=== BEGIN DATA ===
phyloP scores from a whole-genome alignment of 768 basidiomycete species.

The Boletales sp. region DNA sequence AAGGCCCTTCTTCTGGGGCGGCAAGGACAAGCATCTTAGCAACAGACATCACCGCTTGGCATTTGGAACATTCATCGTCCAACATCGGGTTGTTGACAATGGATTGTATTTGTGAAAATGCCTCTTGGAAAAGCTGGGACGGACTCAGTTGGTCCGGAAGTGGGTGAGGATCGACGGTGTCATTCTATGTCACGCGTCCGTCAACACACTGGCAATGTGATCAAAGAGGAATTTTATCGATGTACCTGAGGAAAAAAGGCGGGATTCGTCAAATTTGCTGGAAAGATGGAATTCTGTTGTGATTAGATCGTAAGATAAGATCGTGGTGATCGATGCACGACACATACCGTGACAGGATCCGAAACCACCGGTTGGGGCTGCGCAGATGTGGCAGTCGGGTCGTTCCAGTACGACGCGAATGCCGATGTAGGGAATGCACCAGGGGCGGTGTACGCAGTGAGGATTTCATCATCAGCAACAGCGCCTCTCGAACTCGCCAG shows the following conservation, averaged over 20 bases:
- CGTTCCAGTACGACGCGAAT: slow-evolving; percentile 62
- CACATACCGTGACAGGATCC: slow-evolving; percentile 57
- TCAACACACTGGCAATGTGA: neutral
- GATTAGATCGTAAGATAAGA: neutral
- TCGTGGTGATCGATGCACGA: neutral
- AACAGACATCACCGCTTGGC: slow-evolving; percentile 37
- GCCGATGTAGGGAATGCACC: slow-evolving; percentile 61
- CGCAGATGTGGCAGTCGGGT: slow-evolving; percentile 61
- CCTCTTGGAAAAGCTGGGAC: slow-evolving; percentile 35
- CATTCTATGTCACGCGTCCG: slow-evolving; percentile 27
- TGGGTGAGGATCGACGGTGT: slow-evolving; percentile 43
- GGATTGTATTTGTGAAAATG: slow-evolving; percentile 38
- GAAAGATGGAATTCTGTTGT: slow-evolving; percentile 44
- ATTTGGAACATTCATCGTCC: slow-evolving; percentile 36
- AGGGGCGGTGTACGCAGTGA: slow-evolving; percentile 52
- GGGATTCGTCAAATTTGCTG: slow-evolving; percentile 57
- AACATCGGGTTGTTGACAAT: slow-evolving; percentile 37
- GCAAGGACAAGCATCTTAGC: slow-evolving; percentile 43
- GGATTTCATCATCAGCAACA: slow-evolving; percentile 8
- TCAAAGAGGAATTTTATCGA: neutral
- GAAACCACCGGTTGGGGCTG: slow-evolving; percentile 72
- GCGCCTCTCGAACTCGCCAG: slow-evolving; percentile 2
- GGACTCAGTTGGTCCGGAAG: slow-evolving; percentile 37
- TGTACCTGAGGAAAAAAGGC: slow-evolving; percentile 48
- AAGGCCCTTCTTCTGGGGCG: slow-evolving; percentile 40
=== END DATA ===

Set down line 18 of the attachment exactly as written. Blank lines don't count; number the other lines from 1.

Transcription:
- GGGATTCGTCAAATTTGCTG: slow-evolving; percentile 57